US Energy Policy: What Happened to Advanced Biofuels?

by | Jan 27, 2012 | Industrial Energy & Onsite Utilities, Industry | 0 comments

Emerson’s Douglas Morris of the alternative energy industry team highlights his impressions from this week’s U.S. State of the Union address as it applies to alternative energy:

Being that it’s State of the Union time, I thought it would be curious to reflect on the status of the energy policy in the US. During President Obama’s address this week, he discussed the mutable energy policy in the United States. For the first time in years, there was no mention about the need for alternative energy from advanced biofuels. Instead, it was emphasized that the country must develop more offshore oil and focus on the burgeoning shale gas industry. This continues the trend to de-emphasize the advanced biofuels industry.

Recently, there have been a number of proposals and actual legislation that will change the landscape for advanced biofuels producers. As I recently discussed, the 30 plus year run for the Volumetric Ethanol Excise Tax Credit (VEETC) is over, so ethanol companies now need to compete for the Renewable Fuel Standard (RFS) volume quota without subsidy. Couple that with a bill that was recently introduced (H.R. 3773, the Domestic Alternative Fuels Act of 2012) to allow ethanol produced from natural gas and coal to be included in the RFS and the picture becomes even more interesting. (Perhaps one of the arguments for coal as a renewable fuel was to take a longer view at the timeline for feedstock regeneration?) Anyway, if this bill passes, which it likely won’t, the ethanol market would see quite a shakeup.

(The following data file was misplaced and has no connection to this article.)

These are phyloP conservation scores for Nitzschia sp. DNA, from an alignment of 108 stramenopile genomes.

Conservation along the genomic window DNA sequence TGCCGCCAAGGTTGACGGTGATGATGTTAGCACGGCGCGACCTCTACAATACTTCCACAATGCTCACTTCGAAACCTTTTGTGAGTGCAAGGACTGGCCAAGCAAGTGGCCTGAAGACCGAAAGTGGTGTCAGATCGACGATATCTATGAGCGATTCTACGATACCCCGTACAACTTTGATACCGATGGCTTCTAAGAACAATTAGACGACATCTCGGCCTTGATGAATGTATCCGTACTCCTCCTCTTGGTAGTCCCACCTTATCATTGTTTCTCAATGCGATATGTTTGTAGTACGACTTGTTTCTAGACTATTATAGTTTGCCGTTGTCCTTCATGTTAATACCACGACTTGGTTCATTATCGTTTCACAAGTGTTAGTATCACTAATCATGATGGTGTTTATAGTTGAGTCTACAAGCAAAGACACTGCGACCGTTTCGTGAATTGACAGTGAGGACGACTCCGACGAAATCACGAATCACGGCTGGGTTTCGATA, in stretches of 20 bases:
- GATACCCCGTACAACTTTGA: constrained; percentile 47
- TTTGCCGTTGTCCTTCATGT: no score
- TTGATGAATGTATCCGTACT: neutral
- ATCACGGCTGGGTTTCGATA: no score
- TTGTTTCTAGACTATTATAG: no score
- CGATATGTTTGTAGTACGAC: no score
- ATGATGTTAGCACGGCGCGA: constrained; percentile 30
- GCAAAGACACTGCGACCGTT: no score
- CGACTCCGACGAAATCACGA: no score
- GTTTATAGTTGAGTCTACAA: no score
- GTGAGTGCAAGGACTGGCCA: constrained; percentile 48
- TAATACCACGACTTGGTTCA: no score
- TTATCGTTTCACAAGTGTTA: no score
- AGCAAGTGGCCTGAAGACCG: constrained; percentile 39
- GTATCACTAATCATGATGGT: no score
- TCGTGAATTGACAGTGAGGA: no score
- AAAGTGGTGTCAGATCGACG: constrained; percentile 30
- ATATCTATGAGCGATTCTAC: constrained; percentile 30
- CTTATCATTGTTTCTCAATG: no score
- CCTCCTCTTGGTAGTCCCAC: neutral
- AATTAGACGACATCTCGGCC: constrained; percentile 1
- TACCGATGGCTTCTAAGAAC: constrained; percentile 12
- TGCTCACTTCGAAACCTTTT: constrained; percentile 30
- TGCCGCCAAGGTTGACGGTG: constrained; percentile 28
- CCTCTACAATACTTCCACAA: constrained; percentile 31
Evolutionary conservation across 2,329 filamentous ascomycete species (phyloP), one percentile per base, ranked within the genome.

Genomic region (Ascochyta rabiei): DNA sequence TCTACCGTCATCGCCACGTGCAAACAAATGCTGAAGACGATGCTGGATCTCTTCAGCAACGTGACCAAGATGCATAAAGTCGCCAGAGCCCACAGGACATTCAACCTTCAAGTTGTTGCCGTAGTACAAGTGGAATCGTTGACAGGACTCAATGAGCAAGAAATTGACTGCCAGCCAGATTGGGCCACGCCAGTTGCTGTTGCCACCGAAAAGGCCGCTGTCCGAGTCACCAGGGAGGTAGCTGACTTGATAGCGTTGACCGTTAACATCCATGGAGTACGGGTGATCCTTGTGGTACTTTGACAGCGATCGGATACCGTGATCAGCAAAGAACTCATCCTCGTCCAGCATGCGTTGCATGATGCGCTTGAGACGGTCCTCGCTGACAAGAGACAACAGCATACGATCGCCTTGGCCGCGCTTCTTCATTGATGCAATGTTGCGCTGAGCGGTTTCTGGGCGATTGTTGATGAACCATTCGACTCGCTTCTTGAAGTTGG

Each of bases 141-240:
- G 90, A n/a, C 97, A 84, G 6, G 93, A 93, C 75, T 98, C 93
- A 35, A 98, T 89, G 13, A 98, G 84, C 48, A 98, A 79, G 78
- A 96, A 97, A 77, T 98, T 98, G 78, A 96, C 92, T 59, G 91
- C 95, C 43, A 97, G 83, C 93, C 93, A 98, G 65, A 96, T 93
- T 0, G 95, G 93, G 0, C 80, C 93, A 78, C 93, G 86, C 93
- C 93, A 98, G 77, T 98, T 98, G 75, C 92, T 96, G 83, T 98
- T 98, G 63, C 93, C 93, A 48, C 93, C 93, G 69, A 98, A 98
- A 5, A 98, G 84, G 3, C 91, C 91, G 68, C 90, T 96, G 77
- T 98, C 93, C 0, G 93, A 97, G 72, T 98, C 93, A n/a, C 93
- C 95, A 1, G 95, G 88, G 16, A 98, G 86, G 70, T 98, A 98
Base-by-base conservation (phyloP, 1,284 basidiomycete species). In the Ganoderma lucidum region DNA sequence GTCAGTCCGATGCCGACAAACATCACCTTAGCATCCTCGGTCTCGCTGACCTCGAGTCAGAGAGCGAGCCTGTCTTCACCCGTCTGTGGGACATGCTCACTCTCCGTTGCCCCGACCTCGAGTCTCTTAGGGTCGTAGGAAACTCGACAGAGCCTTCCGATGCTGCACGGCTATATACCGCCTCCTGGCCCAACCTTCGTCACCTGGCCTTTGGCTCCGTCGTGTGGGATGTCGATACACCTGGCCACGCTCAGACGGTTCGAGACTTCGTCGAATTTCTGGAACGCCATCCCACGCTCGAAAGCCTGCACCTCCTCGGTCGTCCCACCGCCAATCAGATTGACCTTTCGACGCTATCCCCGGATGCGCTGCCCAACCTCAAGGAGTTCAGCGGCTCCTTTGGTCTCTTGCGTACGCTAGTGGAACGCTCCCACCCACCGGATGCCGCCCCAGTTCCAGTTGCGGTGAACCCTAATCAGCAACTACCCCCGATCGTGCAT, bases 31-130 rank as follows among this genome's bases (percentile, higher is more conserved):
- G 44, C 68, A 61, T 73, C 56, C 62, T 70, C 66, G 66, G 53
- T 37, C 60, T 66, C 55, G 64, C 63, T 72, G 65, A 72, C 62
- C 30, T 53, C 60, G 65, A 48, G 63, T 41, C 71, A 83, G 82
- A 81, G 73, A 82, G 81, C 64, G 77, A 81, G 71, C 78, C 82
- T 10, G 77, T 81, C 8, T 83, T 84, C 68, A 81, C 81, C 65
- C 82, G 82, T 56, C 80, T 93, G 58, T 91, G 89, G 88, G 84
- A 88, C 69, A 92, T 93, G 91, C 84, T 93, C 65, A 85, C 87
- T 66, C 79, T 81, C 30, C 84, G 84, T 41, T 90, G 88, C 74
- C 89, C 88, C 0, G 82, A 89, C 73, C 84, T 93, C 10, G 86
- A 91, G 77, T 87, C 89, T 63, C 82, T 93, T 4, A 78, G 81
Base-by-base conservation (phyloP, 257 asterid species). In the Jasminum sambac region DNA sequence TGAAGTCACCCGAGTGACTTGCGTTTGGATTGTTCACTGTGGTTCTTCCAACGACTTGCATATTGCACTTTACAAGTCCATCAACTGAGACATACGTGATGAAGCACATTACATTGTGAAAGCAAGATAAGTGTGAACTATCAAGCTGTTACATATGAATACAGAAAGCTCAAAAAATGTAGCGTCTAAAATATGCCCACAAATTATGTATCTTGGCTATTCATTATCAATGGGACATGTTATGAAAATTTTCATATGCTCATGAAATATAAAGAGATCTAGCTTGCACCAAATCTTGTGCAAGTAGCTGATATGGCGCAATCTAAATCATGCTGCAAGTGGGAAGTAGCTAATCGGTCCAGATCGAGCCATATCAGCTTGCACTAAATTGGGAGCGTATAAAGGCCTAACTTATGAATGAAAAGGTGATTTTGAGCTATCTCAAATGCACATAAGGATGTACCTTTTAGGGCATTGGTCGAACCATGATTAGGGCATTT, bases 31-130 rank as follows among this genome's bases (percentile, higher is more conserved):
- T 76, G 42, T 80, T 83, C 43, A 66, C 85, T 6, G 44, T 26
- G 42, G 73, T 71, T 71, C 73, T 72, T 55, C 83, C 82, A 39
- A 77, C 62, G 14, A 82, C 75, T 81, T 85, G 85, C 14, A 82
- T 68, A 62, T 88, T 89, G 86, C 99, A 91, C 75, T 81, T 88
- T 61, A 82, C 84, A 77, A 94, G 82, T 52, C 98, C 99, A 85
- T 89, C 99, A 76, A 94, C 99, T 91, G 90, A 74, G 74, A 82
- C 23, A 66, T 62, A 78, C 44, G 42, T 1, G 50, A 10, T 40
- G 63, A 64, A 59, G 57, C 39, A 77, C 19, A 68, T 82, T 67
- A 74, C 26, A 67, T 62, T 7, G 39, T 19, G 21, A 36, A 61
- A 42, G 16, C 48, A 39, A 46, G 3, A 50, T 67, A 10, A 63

Getting back to the advanced biofuels industry, I think it is ripe for change. A number of companies have undergone initial public offerings (IPOs) and have ready access to capital to develop their processes. Other non-IPO companies are finding that if they have a sound business model, they too can get money from investors to build plants. So what change is needed? Likely, it is a move away from loan guarantees and grants.

Loan guarantees are not preferred, but were put in place to underwrite capital for companies. Now that capital is more available, a more effective policy would be a tax policy that provides an incentive to build up the industry. Loan guarantees, it turns out, are arduous to qualify for and execute and sometimes put people in a position to pick and choose technology. POET, the large ethanol producer, just turned down their loan guarantee for their 2nd generation Project Liberty plant in favor of more traditional financing that became available through a Joint Venture with DSM.

Regardless of what is available, what is really needed is a clearly defined energy policy that provides the certainty required for the industry to gain momentum. It will be interesting to watch what happens during 2012 and beyond.


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The opinions expressed here are the personal opinions of the authors. Content published here is not read or approved by Emerson before it is posted and does not necessarily represent the views and opinions of Emerson.

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